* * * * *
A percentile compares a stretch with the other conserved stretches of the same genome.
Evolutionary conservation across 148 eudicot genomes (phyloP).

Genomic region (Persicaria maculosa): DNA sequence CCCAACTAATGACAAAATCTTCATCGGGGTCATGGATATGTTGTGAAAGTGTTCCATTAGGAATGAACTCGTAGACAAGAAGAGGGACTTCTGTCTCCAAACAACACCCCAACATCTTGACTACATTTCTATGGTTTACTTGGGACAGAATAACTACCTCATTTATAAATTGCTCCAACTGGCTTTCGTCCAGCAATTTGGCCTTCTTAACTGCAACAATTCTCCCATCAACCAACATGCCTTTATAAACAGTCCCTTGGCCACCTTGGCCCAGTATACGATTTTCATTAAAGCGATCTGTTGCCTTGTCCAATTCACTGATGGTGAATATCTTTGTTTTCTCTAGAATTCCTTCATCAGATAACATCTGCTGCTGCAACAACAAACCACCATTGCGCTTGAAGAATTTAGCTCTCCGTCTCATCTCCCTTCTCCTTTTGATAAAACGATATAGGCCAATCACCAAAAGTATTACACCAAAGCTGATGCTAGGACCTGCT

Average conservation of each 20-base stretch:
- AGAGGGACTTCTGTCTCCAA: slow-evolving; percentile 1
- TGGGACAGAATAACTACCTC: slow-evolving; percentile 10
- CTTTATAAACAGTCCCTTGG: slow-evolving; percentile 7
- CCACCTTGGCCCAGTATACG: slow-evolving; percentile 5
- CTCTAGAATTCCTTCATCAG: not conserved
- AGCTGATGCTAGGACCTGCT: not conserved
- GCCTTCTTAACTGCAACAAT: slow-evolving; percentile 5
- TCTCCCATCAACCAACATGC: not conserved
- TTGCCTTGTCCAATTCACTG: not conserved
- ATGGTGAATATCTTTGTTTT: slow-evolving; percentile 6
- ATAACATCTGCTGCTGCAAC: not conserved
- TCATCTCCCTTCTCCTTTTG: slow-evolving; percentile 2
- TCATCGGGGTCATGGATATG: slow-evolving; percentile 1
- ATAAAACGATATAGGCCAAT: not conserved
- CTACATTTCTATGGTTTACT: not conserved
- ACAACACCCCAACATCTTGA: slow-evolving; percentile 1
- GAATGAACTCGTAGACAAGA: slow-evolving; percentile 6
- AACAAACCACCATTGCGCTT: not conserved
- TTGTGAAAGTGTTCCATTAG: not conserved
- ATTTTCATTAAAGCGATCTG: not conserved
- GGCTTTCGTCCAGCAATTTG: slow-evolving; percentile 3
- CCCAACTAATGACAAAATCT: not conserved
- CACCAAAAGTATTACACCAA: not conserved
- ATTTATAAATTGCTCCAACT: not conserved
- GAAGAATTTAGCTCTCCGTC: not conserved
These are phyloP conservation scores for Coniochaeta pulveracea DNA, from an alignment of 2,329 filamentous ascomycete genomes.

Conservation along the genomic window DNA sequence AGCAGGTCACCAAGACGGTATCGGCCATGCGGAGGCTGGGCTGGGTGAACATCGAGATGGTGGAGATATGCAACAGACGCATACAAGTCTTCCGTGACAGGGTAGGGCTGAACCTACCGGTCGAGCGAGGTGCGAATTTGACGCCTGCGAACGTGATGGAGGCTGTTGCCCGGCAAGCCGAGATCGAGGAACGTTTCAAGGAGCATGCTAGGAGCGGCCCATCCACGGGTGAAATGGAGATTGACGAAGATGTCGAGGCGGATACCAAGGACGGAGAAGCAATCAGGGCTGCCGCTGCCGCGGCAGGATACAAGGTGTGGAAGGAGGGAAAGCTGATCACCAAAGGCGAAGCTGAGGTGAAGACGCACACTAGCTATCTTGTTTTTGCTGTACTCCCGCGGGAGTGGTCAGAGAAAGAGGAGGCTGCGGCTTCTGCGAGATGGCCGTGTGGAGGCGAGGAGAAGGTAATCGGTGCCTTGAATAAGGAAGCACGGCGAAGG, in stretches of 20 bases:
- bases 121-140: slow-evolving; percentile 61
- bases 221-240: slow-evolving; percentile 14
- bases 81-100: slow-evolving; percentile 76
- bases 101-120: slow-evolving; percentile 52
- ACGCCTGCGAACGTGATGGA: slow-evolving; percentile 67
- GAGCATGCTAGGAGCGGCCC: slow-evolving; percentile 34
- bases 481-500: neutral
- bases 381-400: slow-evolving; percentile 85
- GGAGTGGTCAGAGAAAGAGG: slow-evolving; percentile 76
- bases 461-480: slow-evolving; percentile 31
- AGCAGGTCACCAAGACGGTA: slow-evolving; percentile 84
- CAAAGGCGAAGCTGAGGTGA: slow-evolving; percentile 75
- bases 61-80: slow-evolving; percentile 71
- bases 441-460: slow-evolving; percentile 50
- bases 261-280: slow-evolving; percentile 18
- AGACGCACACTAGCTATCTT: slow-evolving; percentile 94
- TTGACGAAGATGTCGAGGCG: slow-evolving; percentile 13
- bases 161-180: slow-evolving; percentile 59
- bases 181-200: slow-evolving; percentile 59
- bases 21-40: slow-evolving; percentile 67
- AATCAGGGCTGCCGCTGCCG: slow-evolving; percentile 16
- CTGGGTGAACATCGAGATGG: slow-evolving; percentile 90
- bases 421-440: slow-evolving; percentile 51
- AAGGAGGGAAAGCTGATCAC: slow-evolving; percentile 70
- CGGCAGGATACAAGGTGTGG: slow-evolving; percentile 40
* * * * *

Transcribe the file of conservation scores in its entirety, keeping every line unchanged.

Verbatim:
A percentile compares a stretch with the other conserved stretches of the same genome.
Evolutionary conservation across 148 eudicot genomes (phyloP).

Genomic region (Persicaria maculosa): DNA sequence CCCAACTAATGACAAAATCTTCATCGGGGTCATGGATATGTTGTGAAAGTGTTCCATTAGGAATGAACTCGTAGACAAGAAGAGGGACTTCTGTCTCCAAACAACACCCCAACATCTTGACTACATTTCTATGGTTTACTTGGGACAGAATAACTACCTCATTTATAAATTGCTCCAACTGGCTTTCGTCCAGCAATTTGGCCTTCTTAACTGCAACAATTCTCCCATCAACCAACATGCCTTTATAAACAGTCCCTTGGCCACCTTGGCCCAGTATACGATTTTCATTAAAGCGATCTGTTGCCTTGTCCAATTCACTGATGGTGAATATCTTTGTTTTCTCTAGAATTCCTTCATCAGATAACATCTGCTGCTGCAACAACAAACCACCATTGCGCTTGAAGAATTTAGCTCTCCGTCTCATCTCCCTTCTCCTTTTGATAAAACGATATAGGCCAATCACCAAAAGTATTACACCAAAGCTGATGCTAGGACCTGCT

Average conservation of each 20-base stretch:
- AGAGGGACTTCTGTCTCCAA: slow-evolving; percentile 1
- TGGGACAGAATAACTACCTC: slow-evolving; percentile 10
- CTTTATAAACAGTCCCTTGG: slow-evolving; percentile 7
- CCACCTTGGCCCAGTATACG: slow-evolving; percentile 5
- CTCTAGAATTCCTTCATCAG: not conserved
- AGCTGATGCTAGGACCTGCT: not conserved
- GCCTTCTTAACTGCAACAAT: slow-evolving; percentile 5
- TCTCCCATCAACCAACATGC: not conserved
- TTGCCTTGTCCAATTCACTG: not conserved
- ATGGTGAATATCTTTGTTTT: slow-evolving; percentile 6
- ATAACATCTGCTGCTGCAAC: not conserved
- TCATCTCCCTTCTCCTTTTG: slow-evolving; percentile 2
- TCATCGGGGTCATGGATATG: slow-evolving; percentile 1
- ATAAAACGATATAGGCCAAT: not conserved
- CTACATTTCTATGGTTTACT: not conserved
- ACAACACCCCAACATCTTGA: slow-evolving; percentile 1
- GAATGAACTCGTAGACAAGA: slow-evolving; percentile 6
- AACAAACCACCATTGCGCTT: not conserved
- TTGTGAAAGTGTTCCATTAG: not conserved
- ATTTTCATTAAAGCGATCTG: not conserved
- GGCTTTCGTCCAGCAATTTG: slow-evolving; percentile 3
- CCCAACTAATGACAAAATCT: not conserved
- CACCAAAAGTATTACACCAA: not conserved
- ATTTATAAATTGCTCCAACT: not conserved
- GAAGAATTTAGCTCTCCGTC: not conserved
These are phyloP conservation scores for Coniochaeta pulveracea DNA, from an alignment of 2,329 filamentous ascomycete genomes.

Conservation along the genomic window DNA sequence AGCAGGTCACCAAGACGGTATCGGCCATGCGGAGGCTGGGCTGGGTGAACATCGAGATGGTGGAGATATGCAACAGACGCATACAAGTCTTCCGTGACAGGGTAGGGCTGAACCTACCGGTCGAGCGAGGTGCGAATTTGACGCCTGCGAACGTGATGGAGGCTGTTGCCCGGCAAGCCGAGATCGAGGAACGTTTCAAGGAGCATGCTAGGAGCGGCCCATCCACGGGTGAAATGGAGATTGACGAAGATGTCGAGGCGGATACCAAGGACGGAGAAGCAATCAGGGCTGCCGCTGCCGCGGCAGGATACAAGGTGTGGAAGGAGGGAAAGCTGATCACCAAAGGCGAAGCTGAGGTGAAGACGCACACTAGCTATCTTGTTTTTGCTGTACTCCCGCGGGAGTGGTCAGAGAAAGAGGAGGCTGCGGCTTCTGCGAGATGGCCGTGTGGAGGCGAGGAGAAGGTAATCGGTGCCTTGAATAAGGAAGCACGGCGAAGG, in stretches of 20 bases:
- bases 121-140: slow-evolving; percentile 61
- bases 221-240: slow-evolving; percentile 14
- bases 81-100: slow-evolving; percentile 76
- bases 101-120: slow-evolving; percentile 52
- ACGCCTGCGAACGTGATGGA: slow-evolving; percentile 67
- GAGCATGCTAGGAGCGGCCC: slow-evolving; percentile 34
- bases 481-500: neutral
- bases 381-400: slow-evolving; percentile 85
- GGAGTGGTCAGAGAAAGAGG: slow-evolving; percentile 76
- bases 461-480: slow-evolving; percentile 31
- AGCAGGTCACCAAGACGGTA: slow-evolving; percentile 84
- CAAAGGCGAAGCTGAGGTGA: slow-evolving; percentile 75
- bases 61-80: slow-evolving; percentile 71
- bases 441-460: slow-evolving; percentile 50
- bases 261-280: slow-evolving; percentile 18
- AGACGCACACTAGCTATCTT: slow-evolving; percentile 94
- TTGACGAAGATGTCGAGGCG: slow-evolving; percentile 13
- bases 161-180: slow-evolving; percentile 59
- bases 181-200: slow-evolving; percentile 59
- bases 21-40: slow-evolving; percentile 67
- AATCAGGGCTGCCGCTGCCG: slow-evolving; percentile 16
- CTGGGTGAACATCGAGATGG: slow-evolving; percentile 90
- bases 421-440: slow-evolving; percentile 51
- AAGGAGGGAAAGCTGATCAC: slow-evolving; percentile 70
- CGGCAGGATACAAGGTGTGG: slow-evolving; percentile 40